Update (Jun 8): published in French but it is from the Neolithic, discussed here.
|The Tulum man in situ before the robbery|
|Stone saws from Kostenki|
In my view, the extremely rich archaeological record of the east
European plain clearly supports the two-stage concept of an eastern
Gravettian with occasional leaf point production, followed by a
Gravettian with (Micro)-Gravettes, backed microliths and shouldered
points (Mitoc Malu Galben in the Pruth valley; Molodova 5,
layers VIII and VII; Molodova 1, lower layer; Korman’ 4, layers VII and
VI; Voronovitsa 1, upper layer; and Babin I in the Dnester river basin, Khotylevo 2 in the Desna river basin).
|Reconstructed Kostenki tent/home, one of those not built with mammoth bones|
|From Supplemental Figure 1 – PC analysis|
As you can see in the PCA plot, the inter-population variation is most subtle, almost impossible to discern with so much overlap. The lack of structure repeats for the other components.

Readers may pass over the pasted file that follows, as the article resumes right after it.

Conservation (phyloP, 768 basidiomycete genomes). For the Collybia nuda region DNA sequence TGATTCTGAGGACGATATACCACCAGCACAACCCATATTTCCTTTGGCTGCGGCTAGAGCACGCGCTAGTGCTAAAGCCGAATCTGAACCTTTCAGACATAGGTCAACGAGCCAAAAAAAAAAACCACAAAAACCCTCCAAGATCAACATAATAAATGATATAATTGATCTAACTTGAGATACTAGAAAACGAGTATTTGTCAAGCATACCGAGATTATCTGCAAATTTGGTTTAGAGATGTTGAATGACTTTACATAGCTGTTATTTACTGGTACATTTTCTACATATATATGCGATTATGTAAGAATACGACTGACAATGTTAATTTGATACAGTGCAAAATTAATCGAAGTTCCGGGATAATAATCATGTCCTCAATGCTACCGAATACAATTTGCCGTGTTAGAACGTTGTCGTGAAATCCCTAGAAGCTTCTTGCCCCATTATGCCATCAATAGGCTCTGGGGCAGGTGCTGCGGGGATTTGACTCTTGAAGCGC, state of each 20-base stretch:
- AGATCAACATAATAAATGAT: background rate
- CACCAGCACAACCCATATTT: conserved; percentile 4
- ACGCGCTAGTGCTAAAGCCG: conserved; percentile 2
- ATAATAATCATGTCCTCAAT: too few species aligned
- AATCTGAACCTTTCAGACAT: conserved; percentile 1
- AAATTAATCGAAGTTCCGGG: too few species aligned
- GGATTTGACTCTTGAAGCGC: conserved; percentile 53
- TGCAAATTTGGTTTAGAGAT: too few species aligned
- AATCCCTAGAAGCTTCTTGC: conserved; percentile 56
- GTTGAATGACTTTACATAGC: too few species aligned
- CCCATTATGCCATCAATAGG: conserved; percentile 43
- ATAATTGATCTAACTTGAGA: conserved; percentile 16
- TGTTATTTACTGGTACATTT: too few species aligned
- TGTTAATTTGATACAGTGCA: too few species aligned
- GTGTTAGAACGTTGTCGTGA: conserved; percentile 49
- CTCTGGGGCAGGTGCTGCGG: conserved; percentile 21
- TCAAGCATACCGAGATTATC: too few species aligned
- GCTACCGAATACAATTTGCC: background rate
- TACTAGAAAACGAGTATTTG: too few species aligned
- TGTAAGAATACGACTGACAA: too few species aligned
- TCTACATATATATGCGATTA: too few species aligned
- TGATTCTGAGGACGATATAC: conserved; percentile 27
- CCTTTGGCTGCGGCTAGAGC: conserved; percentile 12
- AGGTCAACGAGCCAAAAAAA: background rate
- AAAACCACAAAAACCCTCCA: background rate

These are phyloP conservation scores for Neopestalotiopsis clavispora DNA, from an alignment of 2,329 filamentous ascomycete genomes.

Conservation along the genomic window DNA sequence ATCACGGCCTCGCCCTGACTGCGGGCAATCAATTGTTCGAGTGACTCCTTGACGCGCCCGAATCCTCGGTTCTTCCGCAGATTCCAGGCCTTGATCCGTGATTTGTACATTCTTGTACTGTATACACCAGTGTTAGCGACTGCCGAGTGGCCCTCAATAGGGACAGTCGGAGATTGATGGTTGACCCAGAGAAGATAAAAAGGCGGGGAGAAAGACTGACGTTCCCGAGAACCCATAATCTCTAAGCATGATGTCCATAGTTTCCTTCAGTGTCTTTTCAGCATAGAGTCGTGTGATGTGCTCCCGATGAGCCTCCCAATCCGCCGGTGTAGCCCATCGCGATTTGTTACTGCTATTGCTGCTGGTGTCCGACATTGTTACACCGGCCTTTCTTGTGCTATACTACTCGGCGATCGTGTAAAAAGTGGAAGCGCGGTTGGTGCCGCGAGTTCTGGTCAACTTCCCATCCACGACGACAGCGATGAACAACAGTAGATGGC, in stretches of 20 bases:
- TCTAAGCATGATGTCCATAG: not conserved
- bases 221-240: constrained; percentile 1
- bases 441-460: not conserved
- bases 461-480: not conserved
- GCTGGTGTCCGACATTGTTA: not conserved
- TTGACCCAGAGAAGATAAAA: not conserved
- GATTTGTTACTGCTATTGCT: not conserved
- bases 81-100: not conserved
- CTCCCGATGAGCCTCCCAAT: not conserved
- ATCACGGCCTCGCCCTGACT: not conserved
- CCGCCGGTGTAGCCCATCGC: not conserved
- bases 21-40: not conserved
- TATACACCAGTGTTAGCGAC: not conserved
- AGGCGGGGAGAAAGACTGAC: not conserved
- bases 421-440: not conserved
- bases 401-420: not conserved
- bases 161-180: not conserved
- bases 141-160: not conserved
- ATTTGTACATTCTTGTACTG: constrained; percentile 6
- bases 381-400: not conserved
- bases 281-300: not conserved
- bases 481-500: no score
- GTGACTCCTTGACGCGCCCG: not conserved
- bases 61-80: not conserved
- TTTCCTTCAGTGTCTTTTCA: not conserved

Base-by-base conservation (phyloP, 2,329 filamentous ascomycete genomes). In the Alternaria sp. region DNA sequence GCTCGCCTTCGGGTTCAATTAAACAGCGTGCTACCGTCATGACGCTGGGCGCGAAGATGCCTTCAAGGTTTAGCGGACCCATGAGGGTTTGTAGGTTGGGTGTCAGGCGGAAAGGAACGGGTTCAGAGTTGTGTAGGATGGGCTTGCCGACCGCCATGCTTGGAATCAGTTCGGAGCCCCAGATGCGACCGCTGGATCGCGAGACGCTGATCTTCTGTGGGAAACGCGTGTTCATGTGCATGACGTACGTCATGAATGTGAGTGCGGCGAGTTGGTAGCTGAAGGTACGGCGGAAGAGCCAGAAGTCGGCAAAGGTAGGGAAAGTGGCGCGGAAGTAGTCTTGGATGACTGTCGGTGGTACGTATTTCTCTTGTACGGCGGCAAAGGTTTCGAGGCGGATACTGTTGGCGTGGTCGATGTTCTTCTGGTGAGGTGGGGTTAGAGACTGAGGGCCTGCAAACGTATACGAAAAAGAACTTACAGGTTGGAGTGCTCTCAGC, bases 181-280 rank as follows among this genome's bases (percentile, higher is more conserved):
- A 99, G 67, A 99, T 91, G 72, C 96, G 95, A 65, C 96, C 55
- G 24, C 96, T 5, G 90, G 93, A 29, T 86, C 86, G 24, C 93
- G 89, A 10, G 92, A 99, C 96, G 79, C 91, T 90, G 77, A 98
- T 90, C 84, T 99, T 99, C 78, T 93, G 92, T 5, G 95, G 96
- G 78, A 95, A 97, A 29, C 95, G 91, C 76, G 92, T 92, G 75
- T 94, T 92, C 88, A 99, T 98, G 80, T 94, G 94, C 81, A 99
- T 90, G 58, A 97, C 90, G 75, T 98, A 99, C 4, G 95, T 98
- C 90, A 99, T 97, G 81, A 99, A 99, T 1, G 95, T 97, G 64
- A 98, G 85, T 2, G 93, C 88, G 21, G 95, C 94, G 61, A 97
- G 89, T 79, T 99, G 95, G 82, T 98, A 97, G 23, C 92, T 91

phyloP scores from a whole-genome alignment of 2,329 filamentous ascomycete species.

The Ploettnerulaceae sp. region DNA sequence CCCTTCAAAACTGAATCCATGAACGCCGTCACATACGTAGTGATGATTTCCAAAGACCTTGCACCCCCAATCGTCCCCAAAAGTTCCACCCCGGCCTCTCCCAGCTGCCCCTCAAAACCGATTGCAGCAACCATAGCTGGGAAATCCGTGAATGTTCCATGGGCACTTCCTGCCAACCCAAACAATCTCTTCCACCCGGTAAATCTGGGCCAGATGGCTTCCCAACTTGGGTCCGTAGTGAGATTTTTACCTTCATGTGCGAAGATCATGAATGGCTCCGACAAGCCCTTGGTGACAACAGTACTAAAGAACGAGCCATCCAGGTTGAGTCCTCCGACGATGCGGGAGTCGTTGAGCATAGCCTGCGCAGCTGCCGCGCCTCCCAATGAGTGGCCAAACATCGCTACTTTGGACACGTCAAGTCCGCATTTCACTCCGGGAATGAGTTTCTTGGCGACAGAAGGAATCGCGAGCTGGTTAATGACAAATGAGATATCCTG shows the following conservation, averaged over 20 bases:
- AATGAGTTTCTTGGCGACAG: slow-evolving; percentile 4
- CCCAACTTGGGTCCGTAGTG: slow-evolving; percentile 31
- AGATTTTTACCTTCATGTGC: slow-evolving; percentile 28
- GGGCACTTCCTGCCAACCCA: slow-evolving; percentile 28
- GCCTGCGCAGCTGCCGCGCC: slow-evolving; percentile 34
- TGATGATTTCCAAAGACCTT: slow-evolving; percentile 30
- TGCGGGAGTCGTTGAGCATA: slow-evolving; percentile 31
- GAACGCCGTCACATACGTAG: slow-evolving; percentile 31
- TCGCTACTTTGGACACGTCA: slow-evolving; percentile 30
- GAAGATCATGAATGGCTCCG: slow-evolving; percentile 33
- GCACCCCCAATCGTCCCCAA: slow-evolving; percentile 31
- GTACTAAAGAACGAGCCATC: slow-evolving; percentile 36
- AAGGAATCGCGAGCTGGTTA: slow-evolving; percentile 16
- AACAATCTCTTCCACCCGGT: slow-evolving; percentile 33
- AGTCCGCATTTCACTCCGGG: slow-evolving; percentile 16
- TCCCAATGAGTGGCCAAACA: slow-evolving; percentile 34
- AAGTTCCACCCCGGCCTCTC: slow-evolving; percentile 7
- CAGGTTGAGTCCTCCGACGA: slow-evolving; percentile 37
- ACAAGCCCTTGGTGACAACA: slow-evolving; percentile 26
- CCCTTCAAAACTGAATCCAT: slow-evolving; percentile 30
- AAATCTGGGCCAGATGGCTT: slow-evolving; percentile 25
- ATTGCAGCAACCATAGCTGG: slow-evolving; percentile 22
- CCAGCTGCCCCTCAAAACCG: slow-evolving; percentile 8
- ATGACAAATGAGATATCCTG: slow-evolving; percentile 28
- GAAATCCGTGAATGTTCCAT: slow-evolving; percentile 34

Researchers have discovered the oldest known human remains in Southeast Asia, a partial human skull dating to at least 40,000 years ago. Excavations at Tam Pa Ling cave in northern Laos produced a dozen pieces from a Stone Age person’s skull, including a skullcap and a lower jaw, anthropologist Laura Shackelford of the University of Illinois at Urbana-Champaign reported April 14. Small front teeth, a rounded brain case and other traits identify the reassembled fossil as a modern Homo sapiens, Shackelford said. The find supports proposals that at least some human migrations out of Africa around 100,000 years ago followed a southern route that led to Southeast Asia.
AbstractWith over half a century of political instability, resulting from armed conflicts, decolonisation and the Cold War, archaeological investigations in Laos have been rare, leaving little more than a blank page in the chapter of Southeast Asia’s prehistory. Recent research has shown that Laos holds a rich prehistoric heritage. In conjunction with the research initiated by J. White who conducted the first professional archaeological survey of northern Laos since decades, we have extended the investigations to the Luang Namtha province. This work allowed us to gather important data about Hoabinhian stone tool assemblages and former cultures. In particular, the archaeological remains and dating from the Ngeubhinh Mouxeu rock-shelter indicate that this mountainous region of Laos has been inhabited over a long period of time that possibly spans as far back as 56,000 ± 3000 BP.
Update (Aug 21): see this newer entry.
A quite spectacularly preserved paddle:
Video of cleaning a piece of wood at the Moesgård Museum (no sound):
Source: Science Nordic.
|Jomon clay head|